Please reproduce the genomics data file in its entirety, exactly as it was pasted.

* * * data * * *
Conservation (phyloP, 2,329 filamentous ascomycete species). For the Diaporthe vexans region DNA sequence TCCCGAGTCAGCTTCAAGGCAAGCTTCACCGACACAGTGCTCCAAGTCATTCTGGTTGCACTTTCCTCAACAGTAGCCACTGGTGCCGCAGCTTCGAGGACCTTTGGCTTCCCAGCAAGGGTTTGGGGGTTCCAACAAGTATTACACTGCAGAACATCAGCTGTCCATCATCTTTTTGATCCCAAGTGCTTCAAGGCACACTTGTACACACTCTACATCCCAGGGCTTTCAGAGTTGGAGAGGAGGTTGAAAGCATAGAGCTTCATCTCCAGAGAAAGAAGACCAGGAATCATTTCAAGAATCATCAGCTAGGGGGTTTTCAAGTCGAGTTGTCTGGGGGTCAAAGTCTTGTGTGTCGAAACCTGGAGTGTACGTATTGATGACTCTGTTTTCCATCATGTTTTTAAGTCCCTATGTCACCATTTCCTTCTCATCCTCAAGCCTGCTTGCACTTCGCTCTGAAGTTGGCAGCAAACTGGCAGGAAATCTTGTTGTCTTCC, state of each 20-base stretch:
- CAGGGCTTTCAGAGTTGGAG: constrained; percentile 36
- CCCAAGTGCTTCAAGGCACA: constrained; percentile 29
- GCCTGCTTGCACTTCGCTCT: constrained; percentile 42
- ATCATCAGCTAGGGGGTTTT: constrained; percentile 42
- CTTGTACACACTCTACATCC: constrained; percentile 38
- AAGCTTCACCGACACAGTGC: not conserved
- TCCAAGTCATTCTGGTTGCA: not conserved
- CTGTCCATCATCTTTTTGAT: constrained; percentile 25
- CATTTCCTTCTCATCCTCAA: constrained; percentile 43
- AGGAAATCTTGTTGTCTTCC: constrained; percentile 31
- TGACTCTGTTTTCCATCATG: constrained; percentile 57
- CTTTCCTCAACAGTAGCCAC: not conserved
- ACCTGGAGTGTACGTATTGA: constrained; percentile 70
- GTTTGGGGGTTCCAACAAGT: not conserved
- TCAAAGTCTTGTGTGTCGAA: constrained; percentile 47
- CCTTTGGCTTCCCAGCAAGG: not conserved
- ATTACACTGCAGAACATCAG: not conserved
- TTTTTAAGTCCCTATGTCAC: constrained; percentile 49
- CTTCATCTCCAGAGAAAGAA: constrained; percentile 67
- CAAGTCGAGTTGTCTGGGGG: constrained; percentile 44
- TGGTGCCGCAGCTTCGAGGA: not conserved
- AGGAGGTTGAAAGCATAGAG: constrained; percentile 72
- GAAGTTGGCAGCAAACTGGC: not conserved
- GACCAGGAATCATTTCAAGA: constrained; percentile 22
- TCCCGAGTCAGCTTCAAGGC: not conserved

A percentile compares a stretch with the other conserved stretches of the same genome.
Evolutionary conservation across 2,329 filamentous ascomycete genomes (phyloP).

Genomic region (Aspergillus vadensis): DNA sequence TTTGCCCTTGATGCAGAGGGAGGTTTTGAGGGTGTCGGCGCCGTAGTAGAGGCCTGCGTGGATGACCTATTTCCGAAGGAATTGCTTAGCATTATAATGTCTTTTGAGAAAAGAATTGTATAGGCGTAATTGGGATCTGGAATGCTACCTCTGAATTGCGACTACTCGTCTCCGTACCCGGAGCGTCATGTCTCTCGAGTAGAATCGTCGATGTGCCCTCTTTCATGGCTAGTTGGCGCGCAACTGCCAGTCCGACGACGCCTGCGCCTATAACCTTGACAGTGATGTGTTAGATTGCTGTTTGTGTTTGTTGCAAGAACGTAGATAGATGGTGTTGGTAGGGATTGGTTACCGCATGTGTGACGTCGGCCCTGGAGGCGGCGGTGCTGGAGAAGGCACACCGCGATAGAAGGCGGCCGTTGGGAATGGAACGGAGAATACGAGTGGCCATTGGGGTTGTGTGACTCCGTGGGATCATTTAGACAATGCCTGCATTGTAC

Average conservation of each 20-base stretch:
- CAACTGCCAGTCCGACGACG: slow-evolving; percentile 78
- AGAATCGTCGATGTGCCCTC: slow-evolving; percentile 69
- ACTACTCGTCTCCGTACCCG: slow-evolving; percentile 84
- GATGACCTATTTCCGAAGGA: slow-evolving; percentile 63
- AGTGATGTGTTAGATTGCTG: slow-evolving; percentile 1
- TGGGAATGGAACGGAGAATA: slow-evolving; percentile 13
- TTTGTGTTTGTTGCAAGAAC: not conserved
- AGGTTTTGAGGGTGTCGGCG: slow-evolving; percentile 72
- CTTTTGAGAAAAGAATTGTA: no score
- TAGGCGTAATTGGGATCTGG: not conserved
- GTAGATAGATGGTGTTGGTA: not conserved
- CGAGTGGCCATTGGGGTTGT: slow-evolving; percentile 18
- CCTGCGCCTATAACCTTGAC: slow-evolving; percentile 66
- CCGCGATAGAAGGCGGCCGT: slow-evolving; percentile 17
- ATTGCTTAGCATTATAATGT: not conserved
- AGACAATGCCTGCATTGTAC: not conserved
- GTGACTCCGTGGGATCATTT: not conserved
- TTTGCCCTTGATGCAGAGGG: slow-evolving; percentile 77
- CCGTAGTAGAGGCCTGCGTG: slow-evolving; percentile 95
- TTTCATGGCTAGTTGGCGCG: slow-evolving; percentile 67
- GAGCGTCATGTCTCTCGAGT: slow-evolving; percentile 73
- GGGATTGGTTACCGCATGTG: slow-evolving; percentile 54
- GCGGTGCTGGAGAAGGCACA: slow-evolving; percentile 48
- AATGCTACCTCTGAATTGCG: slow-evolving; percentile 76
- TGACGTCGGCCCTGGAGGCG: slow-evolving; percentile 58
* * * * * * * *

Conservation (phyloP, 2,329 filamentous ascomycete species). For the Diaporthe vexans region DNA sequence TCCCGAGTCAGCTTCAAGGCAAGCTTCACCGACACAGTGCTCCAAGTCATTCTGGTTGCACTTTCCTCAACAGTAGCCACTGGTGCCGCAGCTTCGAGGACCTTTGGCTTCCCAGCAAGGGTTTGGGGGTTCCAACAAGTATTACACTGCAGAACATCAGCTGTCCATCATCTTTTTGATCCCAAGTGCTTCAAGGCACACTTGTACACACTCTACATCCCAGGGCTTTCAGAGTTGGAGAGGAGGTTGAAAGCATAGAGCTTCATCTCCAGAGAAAGAAGACCAGGAATCATTTCAAGAATCATCAGCTAGGGGGTTTTCAAGTCGAGTTGTCTGGGGGTCAAAGTCTTGTGTGTCGAAACCTGGAGTGTACGTATTGATGACTCTGTTTTCCATCATGTTTTTAAGTCCCTATGTCACCATTTCCTTCTCATCCTCAAGCCTGCTTGCACTTCGCTCTGAAGTTGGCAGCAAACTGGCAGGAAATCTTGTTGTCTTCC, state of each 20-base stretch:
- CAGGGCTTTCAGAGTTGGAG: constrained; percentile 36
- CCCAAGTGCTTCAAGGCACA: constrained; percentile 29
- GCCTGCTTGCACTTCGCTCT: constrained; percentile 42
- ATCATCAGCTAGGGGGTTTT: constrained; percentile 42
- CTTGTACACACTCTACATCC: constrained; percentile 38
- AAGCTTCACCGACACAGTGC: not conserved
- TCCAAGTCATTCTGGTTGCA: not conserved
- CTGTCCATCATCTTTTTGAT: constrained; percentile 25
- CATTTCCTTCTCATCCTCAA: constrained; percentile 43
- AGGAAATCTTGTTGTCTTCC: constrained; percentile 31
- TGACTCTGTTTTCCATCATG: constrained; percentile 57
- CTTTCCTCAACAGTAGCCAC: not conserved
- ACCTGGAGTGTACGTATTGA: constrained; percentile 70
- GTTTGGGGGTTCCAACAAGT: not conserved
- TCAAAGTCTTGTGTGTCGAA: constrained; percentile 47
- CCTTTGGCTTCCCAGCAAGG: not conserved
- ATTACACTGCAGAACATCAG: not conserved
- TTTTTAAGTCCCTATGTCAC: constrained; percentile 49
- CTTCATCTCCAGAGAAAGAA: constrained; percentile 67
- CAAGTCGAGTTGTCTGGGGG: constrained; percentile 44
- TGGTGCCGCAGCTTCGAGGA: not conserved
- AGGAGGTTGAAAGCATAGAG: constrained; percentile 72
- GAAGTTGGCAGCAAACTGGC: not conserved
- GACCAGGAATCATTTCAAGA: constrained; percentile 22
- TCCCGAGTCAGCTTCAAGGC: not conserved

A percentile compares a stretch with the other conserved stretches of the same genome.
Evolutionary conservation across 2,329 filamentous ascomycete genomes (phyloP).

Genomic region (Aspergillus vadensis): DNA sequence TTTGCCCTTGATGCAGAGGGAGGTTTTGAGGGTGTCGGCGCCGTAGTAGAGGCCTGCGTGGATGACCTATTTCCGAAGGAATTGCTTAGCATTATAATGTCTTTTGAGAAAAGAATTGTATAGGCGTAATTGGGATCTGGAATGCTACCTCTGAATTGCGACTACTCGTCTCCGTACCCGGAGCGTCATGTCTCTCGAGTAGAATCGTCGATGTGCCCTCTTTCATGGCTAGTTGGCGCGCAACTGCCAGTCCGACGACGCCTGCGCCTATAACCTTGACAGTGATGTGTTAGATTGCTGTTTGTGTTTGTTGCAAGAACGTAGATAGATGGTGTTGGTAGGGATTGGTTACCGCATGTGTGACGTCGGCCCTGGAGGCGGCGGTGCTGGAGAAGGCACACCGCGATAGAAGGCGGCCGTTGGGAATGGAACGGAGAATACGAGTGGCCATTGGGGTTGTGTGACTCCGTGGGATCATTTAGACAATGCCTGCATTGTAC

Average conservation of each 20-base stretch:
- CAACTGCCAGTCCGACGACG: slow-evolving; percentile 78
- AGAATCGTCGATGTGCCCTC: slow-evolving; percentile 69
- ACTACTCGTCTCCGTACCCG: slow-evolving; percentile 84
- GATGACCTATTTCCGAAGGA: slow-evolving; percentile 63
- AGTGATGTGTTAGATTGCTG: slow-evolving; percentile 1
- TGGGAATGGAACGGAGAATA: slow-evolving; percentile 13
- TTTGTGTTTGTTGCAAGAAC: not conserved
- AGGTTTTGAGGGTGTCGGCG: slow-evolving; percentile 72
- CTTTTGAGAAAAGAATTGTA: no score
- TAGGCGTAATTGGGATCTGG: not conserved
- GTAGATAGATGGTGTTGGTA: not conserved
- CGAGTGGCCATTGGGGTTGT: slow-evolving; percentile 18
- CCTGCGCCTATAACCTTGAC: slow-evolving; percentile 66
- CCGCGATAGAAGGCGGCCGT: slow-evolving; percentile 17
- ATTGCTTAGCATTATAATGT: not conserved
- AGACAATGCCTGCATTGTAC: not conserved
- GTGACTCCGTGGGATCATTT: not conserved
- TTTGCCCTTGATGCAGAGGG: slow-evolving; percentile 77
- CCGTAGTAGAGGCCTGCGTG: slow-evolving; percentile 95
- TTTCATGGCTAGTTGGCGCG: slow-evolving; percentile 67
- GAGCGTCATGTCTCTCGAGT: slow-evolving; percentile 73
- GGGATTGGTTACCGCATGTG: slow-evolving; percentile 54
- GCGGTGCTGGAGAAGGCACA: slow-evolving; percentile 48
- AATGCTACCTCTGAATTGCG: slow-evolving; percentile 76
- TGACGTCGGCCCTGGAGGCG: slow-evolving; percentile 58